Tuesday, March 13, 2007

Energy Management: Attempting Progress Without Change?

There’s an old witticism from Mark Twain that works perfectly here: “I’m all for progress. It’s change I object to.”

We are reminded of this in the February 12, 2007 edition of Business Week. “The Right Way to Shake up a Company” is a sidebar to a larger article that describes how one employee attempted some culture change at Wal-Mart. The lessons-learned in that story strongly resemble those learned by people who try to develop energy management programs from scratch. If you are attempting to change the way your organization uses energy, then the major take-aways from the article include these:

There’s nothing wrong with being humble.
“Effective change agents don’t go around shouting about it…. The smarter ones don’t want to seem interesting, but interested.” Implication for energy champions: design energy strategies to fit the company rather than the other way around. ‘Understand and honor the DNA of the organization. The system will reject you otherwise.” (Note from your blogger: maybe this is why so many companies settle for energy projects rather than an ongoing improvement process? And if culture is a handicap for potential energy cost control, what does that say about organizational management?)

Pay attention to formal networks. “It’s not enough to win the support of (top leaders). You also have to convince the opinion leaders—those who influence employees in ways that no organizational chart will reveal... you have to build a network and a case for change.” So who in the typical organization has the communication skills to perform this feat on behalf of an energy management agenda?

Determine a company’s tolerance for change. “It’s important to suss out a few people who can be informal advisors…. Listen to them to understand any symbolic faux pas.” Paving the way for energy management may require knowledge of current hot-button issues. Rather than posing energy management as its own priority, it may be best posed as a solution for, or complement to, those other hot-button issues.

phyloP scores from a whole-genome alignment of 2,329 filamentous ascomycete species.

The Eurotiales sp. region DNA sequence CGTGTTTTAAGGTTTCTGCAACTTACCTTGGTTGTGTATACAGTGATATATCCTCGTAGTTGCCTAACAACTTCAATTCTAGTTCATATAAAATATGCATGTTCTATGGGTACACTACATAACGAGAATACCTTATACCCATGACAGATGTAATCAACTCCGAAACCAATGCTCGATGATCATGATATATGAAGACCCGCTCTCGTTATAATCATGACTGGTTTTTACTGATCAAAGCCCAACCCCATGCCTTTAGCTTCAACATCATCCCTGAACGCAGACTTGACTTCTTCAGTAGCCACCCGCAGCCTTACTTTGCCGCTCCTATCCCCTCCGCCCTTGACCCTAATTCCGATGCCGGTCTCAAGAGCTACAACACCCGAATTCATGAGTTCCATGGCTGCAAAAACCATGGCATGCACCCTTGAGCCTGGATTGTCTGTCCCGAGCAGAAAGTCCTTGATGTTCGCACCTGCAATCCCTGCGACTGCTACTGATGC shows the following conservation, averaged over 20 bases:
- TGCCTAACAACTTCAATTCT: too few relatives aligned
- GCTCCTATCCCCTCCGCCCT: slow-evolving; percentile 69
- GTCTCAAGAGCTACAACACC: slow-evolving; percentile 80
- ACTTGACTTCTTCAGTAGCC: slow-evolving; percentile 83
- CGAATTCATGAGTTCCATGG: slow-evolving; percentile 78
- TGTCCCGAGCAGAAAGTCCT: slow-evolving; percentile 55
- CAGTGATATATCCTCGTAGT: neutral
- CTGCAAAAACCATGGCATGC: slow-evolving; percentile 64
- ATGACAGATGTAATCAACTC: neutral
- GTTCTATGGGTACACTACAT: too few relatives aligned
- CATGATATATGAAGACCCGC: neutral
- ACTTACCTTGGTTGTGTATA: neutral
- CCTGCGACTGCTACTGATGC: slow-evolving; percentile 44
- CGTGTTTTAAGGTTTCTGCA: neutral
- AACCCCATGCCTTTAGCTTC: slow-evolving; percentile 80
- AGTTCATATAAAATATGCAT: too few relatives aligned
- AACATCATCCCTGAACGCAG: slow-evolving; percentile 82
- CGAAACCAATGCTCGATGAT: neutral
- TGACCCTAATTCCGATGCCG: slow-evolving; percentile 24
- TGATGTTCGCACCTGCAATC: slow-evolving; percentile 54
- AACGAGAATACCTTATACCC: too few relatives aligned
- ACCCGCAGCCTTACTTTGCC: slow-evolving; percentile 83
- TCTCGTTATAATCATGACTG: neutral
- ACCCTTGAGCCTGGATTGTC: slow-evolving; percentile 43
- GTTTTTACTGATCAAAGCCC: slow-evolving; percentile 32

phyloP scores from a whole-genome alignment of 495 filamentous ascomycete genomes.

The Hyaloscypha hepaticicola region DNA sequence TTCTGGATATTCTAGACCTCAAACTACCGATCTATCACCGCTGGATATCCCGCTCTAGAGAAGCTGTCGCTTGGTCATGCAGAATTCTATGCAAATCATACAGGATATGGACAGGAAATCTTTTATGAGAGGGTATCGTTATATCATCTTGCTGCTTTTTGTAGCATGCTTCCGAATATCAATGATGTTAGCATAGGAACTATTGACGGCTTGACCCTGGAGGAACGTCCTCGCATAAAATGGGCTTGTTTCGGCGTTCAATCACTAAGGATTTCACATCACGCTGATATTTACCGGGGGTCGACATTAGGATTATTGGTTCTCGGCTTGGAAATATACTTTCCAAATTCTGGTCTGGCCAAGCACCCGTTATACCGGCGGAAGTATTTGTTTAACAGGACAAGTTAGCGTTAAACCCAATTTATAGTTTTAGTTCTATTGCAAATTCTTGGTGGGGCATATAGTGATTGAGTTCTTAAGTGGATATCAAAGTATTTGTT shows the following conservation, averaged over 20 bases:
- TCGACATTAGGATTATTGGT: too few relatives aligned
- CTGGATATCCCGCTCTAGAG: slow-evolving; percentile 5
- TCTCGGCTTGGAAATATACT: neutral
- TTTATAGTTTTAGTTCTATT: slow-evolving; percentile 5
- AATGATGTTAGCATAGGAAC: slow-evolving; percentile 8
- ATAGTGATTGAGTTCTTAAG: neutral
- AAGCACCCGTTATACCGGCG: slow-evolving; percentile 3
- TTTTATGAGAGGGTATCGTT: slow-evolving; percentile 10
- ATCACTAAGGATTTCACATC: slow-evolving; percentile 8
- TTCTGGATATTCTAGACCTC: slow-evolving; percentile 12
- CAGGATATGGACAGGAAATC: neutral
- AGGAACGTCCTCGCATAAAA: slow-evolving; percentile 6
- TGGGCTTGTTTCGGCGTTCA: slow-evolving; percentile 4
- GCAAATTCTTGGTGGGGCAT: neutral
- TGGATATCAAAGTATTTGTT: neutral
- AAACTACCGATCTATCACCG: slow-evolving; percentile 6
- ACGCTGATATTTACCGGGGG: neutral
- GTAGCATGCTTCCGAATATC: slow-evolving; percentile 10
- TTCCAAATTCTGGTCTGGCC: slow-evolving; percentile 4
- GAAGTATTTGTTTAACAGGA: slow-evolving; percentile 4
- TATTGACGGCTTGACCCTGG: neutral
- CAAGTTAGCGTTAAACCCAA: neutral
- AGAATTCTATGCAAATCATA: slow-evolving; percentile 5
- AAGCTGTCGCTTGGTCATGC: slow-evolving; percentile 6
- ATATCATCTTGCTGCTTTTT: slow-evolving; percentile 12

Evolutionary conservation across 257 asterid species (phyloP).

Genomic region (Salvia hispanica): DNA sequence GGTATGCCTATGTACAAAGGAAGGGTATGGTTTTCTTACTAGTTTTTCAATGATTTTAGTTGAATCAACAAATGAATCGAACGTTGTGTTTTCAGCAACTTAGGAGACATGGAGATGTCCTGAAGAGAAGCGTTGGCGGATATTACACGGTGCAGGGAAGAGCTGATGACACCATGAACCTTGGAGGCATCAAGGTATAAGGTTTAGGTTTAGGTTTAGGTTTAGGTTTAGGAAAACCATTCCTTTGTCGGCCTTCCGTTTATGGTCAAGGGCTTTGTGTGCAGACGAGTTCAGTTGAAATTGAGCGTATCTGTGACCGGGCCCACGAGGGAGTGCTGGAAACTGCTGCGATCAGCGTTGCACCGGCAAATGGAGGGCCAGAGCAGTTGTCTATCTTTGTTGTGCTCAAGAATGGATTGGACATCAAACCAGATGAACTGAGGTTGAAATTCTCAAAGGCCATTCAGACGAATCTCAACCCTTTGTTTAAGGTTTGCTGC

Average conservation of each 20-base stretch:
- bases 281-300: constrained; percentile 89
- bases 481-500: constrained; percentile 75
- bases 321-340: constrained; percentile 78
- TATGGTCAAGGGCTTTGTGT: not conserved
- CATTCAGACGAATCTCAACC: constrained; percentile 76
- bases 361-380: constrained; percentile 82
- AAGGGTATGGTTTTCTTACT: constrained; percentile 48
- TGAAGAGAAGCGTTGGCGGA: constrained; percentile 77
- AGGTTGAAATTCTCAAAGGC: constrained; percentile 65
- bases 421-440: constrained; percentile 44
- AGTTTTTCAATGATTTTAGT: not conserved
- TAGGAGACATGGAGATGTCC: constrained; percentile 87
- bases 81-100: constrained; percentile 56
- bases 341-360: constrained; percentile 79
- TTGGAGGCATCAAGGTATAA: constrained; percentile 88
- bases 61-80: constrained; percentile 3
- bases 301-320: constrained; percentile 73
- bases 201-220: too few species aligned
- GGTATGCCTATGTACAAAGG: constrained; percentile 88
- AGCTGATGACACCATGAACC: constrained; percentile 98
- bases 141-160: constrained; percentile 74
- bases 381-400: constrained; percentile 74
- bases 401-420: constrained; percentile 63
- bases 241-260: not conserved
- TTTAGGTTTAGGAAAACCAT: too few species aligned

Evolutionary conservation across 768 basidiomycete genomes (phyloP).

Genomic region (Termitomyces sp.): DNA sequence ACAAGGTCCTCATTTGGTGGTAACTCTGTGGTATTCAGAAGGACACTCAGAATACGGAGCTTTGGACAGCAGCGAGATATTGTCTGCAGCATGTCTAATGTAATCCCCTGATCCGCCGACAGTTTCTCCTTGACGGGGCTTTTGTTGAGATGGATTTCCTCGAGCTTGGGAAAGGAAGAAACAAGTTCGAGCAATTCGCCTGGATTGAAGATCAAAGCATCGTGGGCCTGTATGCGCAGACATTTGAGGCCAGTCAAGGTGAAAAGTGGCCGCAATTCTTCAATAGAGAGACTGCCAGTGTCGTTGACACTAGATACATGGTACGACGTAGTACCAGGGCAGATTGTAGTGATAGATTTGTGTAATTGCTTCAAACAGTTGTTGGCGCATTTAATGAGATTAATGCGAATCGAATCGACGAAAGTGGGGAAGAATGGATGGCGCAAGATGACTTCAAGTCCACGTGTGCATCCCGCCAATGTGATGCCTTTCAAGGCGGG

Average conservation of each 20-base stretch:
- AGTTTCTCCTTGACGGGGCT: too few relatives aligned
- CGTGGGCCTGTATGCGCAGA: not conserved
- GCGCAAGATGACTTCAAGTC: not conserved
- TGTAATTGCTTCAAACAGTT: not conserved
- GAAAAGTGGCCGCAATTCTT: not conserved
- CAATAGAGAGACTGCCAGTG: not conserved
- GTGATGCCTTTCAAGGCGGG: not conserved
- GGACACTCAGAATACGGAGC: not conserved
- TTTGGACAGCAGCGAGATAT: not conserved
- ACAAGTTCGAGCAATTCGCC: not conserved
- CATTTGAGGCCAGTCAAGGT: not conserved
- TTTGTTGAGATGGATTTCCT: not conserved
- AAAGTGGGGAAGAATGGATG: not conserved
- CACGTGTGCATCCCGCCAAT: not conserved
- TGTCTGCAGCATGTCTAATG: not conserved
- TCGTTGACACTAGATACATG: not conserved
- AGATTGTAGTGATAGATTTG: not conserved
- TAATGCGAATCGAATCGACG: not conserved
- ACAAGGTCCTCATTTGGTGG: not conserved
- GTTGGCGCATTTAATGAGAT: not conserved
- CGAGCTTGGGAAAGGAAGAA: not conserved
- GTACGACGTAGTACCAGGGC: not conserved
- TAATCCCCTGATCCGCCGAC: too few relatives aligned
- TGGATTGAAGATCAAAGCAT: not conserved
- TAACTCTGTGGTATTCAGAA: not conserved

An early success can do wonders. “Don’t try to do everything right away…. Taking a small step first gives you credibility, contains the risk, and, even if you make a mistake, gives everyone the opportunity to learn.”


Wednesday, March 07, 2007

We're Already as Efficient as We Can Be!


This means you can focus on other things, because your energy bills are under control. Or are they? I will agree with you only under several conditions:

1. All the past improvements you made remain fully implemented. Staff are not taking procedural shortcuts. All energy data is being assimilated and reacted to in a timely fashion, and you KNOW exactly how much energy you are using per unit of production, per square foot, or hour of operation, etc.

2. Technology and regulation have remained completely static since you became 100% efficient. No new technologies or practices have become available, so there have been no potential improvements to consider.

3. All of your staff with institutional knowledge of energy and utility systems remain in place. They haven't been lost to attrition. New employees come in knowing all they need to know about energy-smart behavior, so they pose no threat to your efficiency whatsoever.

4. Your assets have not been depreciated through use. In other words, your efficient equipment is still sitting undisturbed in the packing grease in which it was shipped.

5. Fuel prices have remained stable since you became fully efficient. That "five-year payback" opportunity is still a five-year payback, and it always will be.

6. For whatever reason, tax credits, deductions, and rebates for energy improvements don't apply to you.

If you meet all these criteria, then your plant IS as efficient as it can be. So as the man says, "I salute you."


Friday, March 02, 2007

Energy Lessons: the Columbia Disaster

On February 1, 2003, the NASA space shuttle Columbia was attempting to complete its twenty-eighth mission when it blew up during re-entry. The events leading up this tragedy, as well as the recovery efforts in its aftermath, generated many lessons that are potentially of great value to industrial facility managers. In no way does this discussion mean to trivialize that event. In fact, because lives were lost, we owe it to those people to learn as much as possible from their experience.

It is not fair to say that mismanagement of facilities will lead to spectacular failures and loss of life (although industrial accidents do claim lives every year). More to the point, a lot of facilities operate with less-than optimal integrity, which absolutely costs money in terms of wasted fuel and productivity. The organizational causes of energy losses and accidents are strikingly similar to NASA’s shuttle experience. Mechanically, there are only a couple of similarities between space shuttle operations and, for example, an industrial steam system: these are large pieces of machinery that generate a great deal of heat and force. The similarities are more pronounced in terms of management priorities, procedures, communication, data interpretation, and professional culture.